ALL THE BUZZ IN THE LEGAL AND ACCOUNTING COMMUNITY RIGHT NOW IS OVER THE 2018 TAX LAWS.
If you are divorced, thinking of divorce, or in the process of divorce, then you need to know how the Tax Bill affects you and your case. I am not an accountant, I am a divorce attorney but any good divorce attorney has a phenomenal team of experts in which to work with.
I have consulted with our tax experts in order to provide you the following 6 points that you need to know about the 2018 tax laws and divorce:
1. ALIMONY IS NO LONGER TAX DEDUCTIBLE
That’s right – alimony is no longer tax deductible. This is the biggest and most earth-shattering portion as it relates to Family Law.
For anyone currently paying or receiving alimony under a final judgment, that judgment and the language regarding taxability or deductibility of the alimony payments will be grandfathered in.
However, if that alimony is modified in the future, then the tax bill will apply; the alimony payments will not be tax deductible, nor table as income to the recipient spouse. The new tax bill will apply to all final judgments (your divorce decree) that are entered after December 31, 2018. However, if you are currently in negotiations for alimony, you want to ensure to take the 2018 tax laws as well as any potential future modifications of your alimony into account when formalizing the alimony terms.
2. CHILD TAX CREDIT
The child tax credit is often an item that is negotiated during mediation or the settlement process of any case involving children. As of January 1, 2018, it will be the subject of greater negotiation because the child tax credit is now doubled. Be sure the attorney you are working with does not miss this valuable item in your agreement.
3. STANDARD DEDUCTIONS AND PERSONAL EXEMPTIONS
The personal exemptions, including the highly sought after “dependency exemption” have been eliminated. That means that if you currently have a settlement agreement which awarded dependency exemptions, which are no longer available, then this is likely grounds for modification because it changes the recipient’s net income. However, standard deductions have been doubled, which may offset some of the change.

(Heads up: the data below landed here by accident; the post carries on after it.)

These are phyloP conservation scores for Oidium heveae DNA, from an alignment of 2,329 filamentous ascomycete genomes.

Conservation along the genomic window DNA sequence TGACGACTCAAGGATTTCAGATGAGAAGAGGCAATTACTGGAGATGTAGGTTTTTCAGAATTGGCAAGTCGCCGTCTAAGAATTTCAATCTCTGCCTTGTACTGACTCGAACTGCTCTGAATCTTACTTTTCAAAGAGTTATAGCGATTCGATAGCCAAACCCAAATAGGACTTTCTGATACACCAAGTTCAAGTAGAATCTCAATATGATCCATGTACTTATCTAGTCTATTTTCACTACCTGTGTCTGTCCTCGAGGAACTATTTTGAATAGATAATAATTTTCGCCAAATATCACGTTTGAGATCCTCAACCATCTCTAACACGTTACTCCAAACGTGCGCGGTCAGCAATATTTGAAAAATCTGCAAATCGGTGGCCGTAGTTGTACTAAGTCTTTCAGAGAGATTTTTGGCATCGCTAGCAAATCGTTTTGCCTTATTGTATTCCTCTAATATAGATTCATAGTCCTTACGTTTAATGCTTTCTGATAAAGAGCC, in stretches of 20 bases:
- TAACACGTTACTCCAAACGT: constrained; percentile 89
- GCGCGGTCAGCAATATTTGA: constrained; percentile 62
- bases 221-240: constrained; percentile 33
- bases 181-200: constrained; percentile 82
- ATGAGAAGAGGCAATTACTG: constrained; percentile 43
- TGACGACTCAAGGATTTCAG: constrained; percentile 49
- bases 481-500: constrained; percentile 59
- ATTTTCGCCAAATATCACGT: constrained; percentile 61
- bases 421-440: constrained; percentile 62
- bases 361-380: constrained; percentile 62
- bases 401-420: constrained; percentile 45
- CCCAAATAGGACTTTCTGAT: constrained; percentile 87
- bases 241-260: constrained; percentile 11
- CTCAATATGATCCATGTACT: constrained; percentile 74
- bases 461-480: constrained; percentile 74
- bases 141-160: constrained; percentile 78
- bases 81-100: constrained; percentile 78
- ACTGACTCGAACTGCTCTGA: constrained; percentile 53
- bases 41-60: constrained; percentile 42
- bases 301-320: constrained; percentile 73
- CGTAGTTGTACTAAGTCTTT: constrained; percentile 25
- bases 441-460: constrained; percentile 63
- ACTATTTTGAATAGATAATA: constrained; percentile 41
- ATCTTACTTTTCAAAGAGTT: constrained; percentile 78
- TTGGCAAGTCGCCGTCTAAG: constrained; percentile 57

4. 529 PLANS
Often times in divorce litigation, the parties are searching for a way to continue to pay private school despite the added expense of living in separate homes and the cost of divorce. Relief is here as 529 plans can now be used for private school tuition for grades K-12. Whether the 529 plan is being used immediately or not, be sure your divorce attorney addresses how and when any 529 plans can be utilized.
5. ITEMIZED DEDUCTIONS
Almost all itemized deductions have been eliminated. At Beaulieu-Fawcett Law Group, our team of attorneys always ensure that the itemized deductions have been accounted for in the best possible way for our clients. However, most of these itemized deductions have now been eliminated, which may trigger a modification situation for those families who have relied on large itemized deductions.
6. CHANGES TO NET INCOME
The overall tax bill will have a significant effect on the income of many families. Any time there is a substantial financial change in circumstances that was not anticipated at the time an agreement was entered into, there is a possibility of modification of that agreement. Contact our office so that one of our marital and family law attorneys can best assess your case and whether there is a potential for modification.